Then it was on to Neve Atif–a small Israeli community high up on Mt. Hermon–where we had a reservation for the evening. Neve Ativ was named for the Israeli soldiers who died in the area in 1968 during battles with Arab terrorists. The dark road from Kiryat Shmona north was winding as we began to climb to about 1000 meters above sea level. But by 9:00 pm we had checked in and settled in for the night.

And then the booms began.

All night long there were outbursts of artillery and mortar fire seemingly all around us though they actually were emanating from just across the mountain to the northeast–in other words, from Syria.

Of course, being from Ashdod and having experienced the 312 missile explosions directly over our house last November, the continuous “booming” was not a major cause for concern. But after one particularly intense episode at about 11:30 pm, your humble servant wandered down the hill to the lobby to ask the night clerk if this was “normal”.

She told me that the firing had been going on every night for the last two or three months–a fact that was confirmed by other locals we talked to the next morning. Anyway, after a restless night, we awakened, had breakfast, climbed in our car,  and headed to the top of Mt. Hermon–with the sound of occasional artillery fire booming in air.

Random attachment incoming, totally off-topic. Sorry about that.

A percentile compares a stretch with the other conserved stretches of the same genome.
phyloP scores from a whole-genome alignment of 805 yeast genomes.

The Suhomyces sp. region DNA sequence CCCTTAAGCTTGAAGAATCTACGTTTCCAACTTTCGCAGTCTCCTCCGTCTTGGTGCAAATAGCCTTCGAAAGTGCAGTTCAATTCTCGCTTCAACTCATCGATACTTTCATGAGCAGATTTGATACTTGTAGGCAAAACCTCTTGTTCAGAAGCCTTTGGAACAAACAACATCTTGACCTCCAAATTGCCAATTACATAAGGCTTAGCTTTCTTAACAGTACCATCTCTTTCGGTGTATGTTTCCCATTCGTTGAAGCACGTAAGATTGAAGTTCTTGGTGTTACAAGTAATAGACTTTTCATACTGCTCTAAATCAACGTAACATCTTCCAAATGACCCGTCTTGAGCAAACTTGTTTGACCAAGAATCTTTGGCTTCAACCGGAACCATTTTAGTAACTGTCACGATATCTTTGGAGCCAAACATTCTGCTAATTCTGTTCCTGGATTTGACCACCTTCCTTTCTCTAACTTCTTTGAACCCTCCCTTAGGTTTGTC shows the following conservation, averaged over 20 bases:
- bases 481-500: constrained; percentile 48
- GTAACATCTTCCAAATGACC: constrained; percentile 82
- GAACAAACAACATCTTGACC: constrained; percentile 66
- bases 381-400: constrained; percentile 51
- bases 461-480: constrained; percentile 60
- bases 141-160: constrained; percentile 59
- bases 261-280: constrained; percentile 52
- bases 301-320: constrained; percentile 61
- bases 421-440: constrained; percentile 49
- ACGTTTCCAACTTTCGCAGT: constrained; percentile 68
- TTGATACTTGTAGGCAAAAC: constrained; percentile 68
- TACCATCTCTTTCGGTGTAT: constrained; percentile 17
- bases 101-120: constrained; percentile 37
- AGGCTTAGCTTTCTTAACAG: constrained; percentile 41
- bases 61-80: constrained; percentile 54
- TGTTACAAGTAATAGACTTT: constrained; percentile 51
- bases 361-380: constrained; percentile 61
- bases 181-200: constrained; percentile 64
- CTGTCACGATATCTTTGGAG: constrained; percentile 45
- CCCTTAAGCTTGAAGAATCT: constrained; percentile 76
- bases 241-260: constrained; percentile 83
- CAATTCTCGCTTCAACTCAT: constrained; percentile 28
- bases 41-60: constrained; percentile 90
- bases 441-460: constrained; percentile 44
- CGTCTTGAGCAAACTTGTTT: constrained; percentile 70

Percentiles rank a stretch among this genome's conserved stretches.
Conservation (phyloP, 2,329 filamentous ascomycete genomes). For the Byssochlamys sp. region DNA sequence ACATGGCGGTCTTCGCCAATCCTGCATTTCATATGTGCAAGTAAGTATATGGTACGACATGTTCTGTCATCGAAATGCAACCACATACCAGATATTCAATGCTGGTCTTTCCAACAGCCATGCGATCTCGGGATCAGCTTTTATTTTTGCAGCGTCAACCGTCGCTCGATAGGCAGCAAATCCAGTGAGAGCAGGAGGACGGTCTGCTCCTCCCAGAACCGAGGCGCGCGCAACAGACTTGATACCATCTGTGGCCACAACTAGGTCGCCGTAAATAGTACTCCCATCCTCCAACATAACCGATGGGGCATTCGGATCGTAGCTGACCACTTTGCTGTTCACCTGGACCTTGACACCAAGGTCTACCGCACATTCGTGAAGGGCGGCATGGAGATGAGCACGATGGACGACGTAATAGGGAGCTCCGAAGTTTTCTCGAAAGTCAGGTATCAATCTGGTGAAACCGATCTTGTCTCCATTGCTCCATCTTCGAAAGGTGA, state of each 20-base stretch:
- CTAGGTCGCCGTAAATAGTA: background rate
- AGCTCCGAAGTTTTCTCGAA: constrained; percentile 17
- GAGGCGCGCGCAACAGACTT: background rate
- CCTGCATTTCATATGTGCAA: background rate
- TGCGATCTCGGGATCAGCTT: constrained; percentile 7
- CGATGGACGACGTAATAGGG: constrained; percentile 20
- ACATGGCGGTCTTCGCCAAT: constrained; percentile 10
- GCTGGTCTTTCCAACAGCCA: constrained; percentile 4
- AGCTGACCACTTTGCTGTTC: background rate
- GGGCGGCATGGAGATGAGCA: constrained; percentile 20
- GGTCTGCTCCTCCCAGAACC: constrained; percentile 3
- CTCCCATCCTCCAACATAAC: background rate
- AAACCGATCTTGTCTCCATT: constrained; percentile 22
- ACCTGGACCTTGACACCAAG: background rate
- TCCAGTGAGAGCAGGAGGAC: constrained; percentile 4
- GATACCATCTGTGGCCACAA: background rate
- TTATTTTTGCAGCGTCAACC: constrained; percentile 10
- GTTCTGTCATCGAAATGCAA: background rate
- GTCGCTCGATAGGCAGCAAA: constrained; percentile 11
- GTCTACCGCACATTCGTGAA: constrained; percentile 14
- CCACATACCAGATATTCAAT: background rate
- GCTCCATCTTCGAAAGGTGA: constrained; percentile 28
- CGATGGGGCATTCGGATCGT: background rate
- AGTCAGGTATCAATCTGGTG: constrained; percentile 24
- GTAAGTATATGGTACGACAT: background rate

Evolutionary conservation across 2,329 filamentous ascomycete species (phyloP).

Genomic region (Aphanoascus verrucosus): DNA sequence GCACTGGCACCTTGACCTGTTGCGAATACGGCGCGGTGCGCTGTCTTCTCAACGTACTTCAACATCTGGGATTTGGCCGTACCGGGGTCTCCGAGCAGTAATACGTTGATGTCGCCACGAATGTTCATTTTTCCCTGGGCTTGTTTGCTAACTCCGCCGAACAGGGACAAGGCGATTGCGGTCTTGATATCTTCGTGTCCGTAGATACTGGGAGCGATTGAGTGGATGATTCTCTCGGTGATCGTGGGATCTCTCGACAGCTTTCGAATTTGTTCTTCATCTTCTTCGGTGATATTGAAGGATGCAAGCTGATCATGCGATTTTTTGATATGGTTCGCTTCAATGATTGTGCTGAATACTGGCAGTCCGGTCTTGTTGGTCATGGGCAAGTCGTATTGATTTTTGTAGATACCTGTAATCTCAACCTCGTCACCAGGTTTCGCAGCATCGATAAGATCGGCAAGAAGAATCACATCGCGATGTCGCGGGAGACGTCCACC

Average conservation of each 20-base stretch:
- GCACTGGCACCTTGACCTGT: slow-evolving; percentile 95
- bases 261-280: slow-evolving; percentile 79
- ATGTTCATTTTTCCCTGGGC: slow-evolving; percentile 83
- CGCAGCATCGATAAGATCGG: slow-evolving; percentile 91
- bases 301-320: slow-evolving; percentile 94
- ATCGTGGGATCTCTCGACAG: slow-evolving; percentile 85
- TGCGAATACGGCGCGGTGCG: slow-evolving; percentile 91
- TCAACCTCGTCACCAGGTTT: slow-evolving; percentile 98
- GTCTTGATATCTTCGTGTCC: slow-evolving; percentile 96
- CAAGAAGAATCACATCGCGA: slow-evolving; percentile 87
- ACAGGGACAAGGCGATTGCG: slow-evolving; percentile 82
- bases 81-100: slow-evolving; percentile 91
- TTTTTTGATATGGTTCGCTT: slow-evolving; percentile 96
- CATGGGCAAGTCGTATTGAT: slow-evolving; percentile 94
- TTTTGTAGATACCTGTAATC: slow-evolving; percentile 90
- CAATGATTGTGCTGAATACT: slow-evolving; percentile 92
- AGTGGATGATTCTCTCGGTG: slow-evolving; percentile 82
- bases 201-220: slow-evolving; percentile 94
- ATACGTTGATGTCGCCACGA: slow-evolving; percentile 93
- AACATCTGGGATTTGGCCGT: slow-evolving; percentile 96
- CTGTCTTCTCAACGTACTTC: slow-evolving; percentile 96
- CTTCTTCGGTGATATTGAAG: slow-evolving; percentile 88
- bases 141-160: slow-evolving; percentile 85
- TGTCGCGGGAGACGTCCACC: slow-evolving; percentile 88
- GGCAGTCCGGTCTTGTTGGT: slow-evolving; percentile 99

Most of Mt. Hermon (except for the road and ski slopes at the top) is a closed Israeli military area.

Most of Mt. Hermon (except for the road and ski slopes at the top) is a closed Israeli military area.

The beautiful narrow winding road was an anomaly as we climbed higher and higher–an anomaly because there was absolutely no traffic other than IDF jeeps and personnel carriers going to the IDF base on the mountain.

Up into the clouds on Mt. Hermon yesterday.

Up into the clouds on Mt. Hermon yesterday.

Finally we reached an elevation about 2800 meters–just over 9000 feet. 

Your humble servant at the ski lift to the top of Mt. Hermon yesterday.

Your humble servant at the ski lift to the top of Mt. Hermon yesterday.

One final note: the endless artillery and mortar fire that Israelis in this area endure is almost never reported in the Israeli media–and never reported in the international press. 

Tomorrow: part 2–our drive along the Israeli-Syrian border, from Majdal Shams to Katzrin.